The Library of Congress' online exhibit about the work of designers Charles and Ray Eames, covers their lives and their work, not just their famous chairs and furniture. The "Biography" section is a great place for visitors to start learning about the Eameses, and it provides some great photos of their work and them in the process of working. Visitors with children will find the "Connecting Kids" section on the homepage helpful for putting the Eameses' work into the context of larger structures in America, by providing the link to the Library of Congress' "Built In America" collection. The fascinating "Culture" section of the exhibit conveys their travels to India through lush photos and correspondence. In addition, visitors will find that the "Beauty", "Space", "Science", and other sections are equally edifying. [KMG]

Network Tools


It's nice to have documents, images, and other items from one's home computer easily accessible, and icloud makes this possible, as it is essentially a virtual desktop with 3GB of available storage. After visitors sign up for a free account, they can store their documents and also collaborate with others via icloud. Visitors are also welcome to sign up for more storage, but there is a fee associated with this memory availability. This version of icloud is compatible with all operating systems. [KMG]


Many people like to keep tabs on their finances, and the Mint program may prove to be quite useful for those looking for such a resource. After signing up, the program can incorporate financial information from a variety of sources to make it all accessible in one place. The program also works on mobile devices, and users can see what's happening with their budget and financial goals. This program is compatible with all operating systems. [KMG]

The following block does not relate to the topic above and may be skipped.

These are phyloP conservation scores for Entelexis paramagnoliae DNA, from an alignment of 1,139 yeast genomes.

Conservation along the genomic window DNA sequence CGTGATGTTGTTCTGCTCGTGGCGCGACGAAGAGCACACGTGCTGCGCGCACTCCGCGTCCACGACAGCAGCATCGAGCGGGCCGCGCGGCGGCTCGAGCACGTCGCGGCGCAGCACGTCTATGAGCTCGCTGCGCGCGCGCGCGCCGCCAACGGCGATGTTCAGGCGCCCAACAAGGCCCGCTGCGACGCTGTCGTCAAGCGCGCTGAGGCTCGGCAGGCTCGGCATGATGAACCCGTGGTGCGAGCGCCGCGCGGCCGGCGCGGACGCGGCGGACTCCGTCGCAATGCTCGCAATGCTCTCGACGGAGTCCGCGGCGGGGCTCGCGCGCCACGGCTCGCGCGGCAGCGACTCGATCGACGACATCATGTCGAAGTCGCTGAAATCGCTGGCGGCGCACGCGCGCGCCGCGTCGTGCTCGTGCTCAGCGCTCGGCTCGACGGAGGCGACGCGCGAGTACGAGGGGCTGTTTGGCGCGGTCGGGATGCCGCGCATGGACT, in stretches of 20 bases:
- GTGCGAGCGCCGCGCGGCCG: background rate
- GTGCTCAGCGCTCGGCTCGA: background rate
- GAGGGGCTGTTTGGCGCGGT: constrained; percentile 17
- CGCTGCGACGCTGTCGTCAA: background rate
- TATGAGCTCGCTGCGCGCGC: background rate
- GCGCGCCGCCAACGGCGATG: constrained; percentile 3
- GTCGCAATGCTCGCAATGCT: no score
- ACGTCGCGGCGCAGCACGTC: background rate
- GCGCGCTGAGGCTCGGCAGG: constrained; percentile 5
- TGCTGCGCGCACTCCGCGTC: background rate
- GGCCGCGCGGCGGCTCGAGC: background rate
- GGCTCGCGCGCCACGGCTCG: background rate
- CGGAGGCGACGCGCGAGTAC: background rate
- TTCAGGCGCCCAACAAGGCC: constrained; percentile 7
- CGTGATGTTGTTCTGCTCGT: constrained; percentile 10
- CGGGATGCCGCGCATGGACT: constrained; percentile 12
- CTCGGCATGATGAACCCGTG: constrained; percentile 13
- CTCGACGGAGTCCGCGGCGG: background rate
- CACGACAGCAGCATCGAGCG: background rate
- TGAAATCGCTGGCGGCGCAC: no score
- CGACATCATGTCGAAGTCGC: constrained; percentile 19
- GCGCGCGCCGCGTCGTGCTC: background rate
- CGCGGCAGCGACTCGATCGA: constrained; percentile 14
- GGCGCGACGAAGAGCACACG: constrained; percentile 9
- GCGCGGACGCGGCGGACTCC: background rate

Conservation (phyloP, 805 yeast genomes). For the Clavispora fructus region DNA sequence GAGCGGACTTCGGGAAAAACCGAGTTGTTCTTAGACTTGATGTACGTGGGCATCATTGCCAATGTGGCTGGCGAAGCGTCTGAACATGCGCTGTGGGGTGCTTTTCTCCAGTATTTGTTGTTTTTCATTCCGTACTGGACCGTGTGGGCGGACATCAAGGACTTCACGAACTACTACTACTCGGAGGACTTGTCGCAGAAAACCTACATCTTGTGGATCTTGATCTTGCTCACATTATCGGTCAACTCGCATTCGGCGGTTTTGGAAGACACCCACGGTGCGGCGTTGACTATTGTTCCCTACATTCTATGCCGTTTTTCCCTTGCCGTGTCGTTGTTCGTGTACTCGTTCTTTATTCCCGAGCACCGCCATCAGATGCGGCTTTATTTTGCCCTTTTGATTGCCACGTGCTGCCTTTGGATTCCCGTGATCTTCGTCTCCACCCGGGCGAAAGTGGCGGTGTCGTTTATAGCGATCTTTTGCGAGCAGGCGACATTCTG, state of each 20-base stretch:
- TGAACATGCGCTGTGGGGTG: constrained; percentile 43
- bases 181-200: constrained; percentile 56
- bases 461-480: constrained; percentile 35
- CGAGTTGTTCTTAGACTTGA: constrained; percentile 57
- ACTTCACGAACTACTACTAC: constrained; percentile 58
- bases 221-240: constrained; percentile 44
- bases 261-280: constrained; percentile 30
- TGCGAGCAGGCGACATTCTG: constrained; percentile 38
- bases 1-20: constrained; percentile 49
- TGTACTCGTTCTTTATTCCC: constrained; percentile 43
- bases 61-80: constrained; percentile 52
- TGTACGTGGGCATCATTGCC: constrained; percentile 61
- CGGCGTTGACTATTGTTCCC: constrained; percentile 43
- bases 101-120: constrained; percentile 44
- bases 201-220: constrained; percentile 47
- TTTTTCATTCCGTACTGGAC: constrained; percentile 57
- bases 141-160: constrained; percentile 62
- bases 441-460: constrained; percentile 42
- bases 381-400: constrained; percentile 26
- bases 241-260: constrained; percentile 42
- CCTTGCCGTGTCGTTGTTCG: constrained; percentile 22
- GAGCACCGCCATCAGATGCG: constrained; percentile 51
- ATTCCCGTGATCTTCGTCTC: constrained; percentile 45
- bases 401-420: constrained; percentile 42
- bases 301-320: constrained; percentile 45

In The News

Continuing investigation into Chinese drywall focuses in on Florida

No end to Chinese drywall woes

Tainted Drywall

Habitat for Humanity Remediates Homes With Toxic Chinese Drywall

CDC won't study effects of Chinese drywall exposure

United States Consumer Product Safety Commission

In the past year or so, a number of advocacy groups and homeowners have called for a full-scale investigation into the deleterious health effects of drywall imported from China. It may seem like a bit of an odd request, but residents of 42 states have complained that this imported housing product has made them sick with chronic sinus and upper respiratory problems and other maladies. One area that was particularly hard hit was South Florida, and this past week, the Orlando Weekly published a detailed report that examines the problem throughout the Sunshine State. The report looks at some of the basic problems, which include the fact that the drywall emits high levels of hydrogen sulfide. Additionally, the sulfur within these products also has corroded metallic objects in homes and HVAC systems are affected as well. While the U.S. Centers for Disease Control have declined to launch a full-scale investigation, there may be some traction with other public health advocacy groups, and ProPublica (an investigative journalism organization) is continuing to investigate. [KMG]

The first link will take visitors to the aforementioned piece from last week's Orlando Weekly on the problems involving Chinese drywall in Florida. The second link leads to the multipart investigation into this situation, courtesy of ProPublica. Moving along, the third link leads to a piece from about how Habitat for Humanity is remediating homes found to have problems as a result of this toxic drywall. The fourth link leads users to a piece from CNN about the initial response to this situation by the U.S. Centers for Disease Control. The fifth link leads to the official recall website from the United States government which lists all recent consumer product recalls. Finally, the last link leads to the United States Consumer Product Safety Commission, which includes additional information on the subject.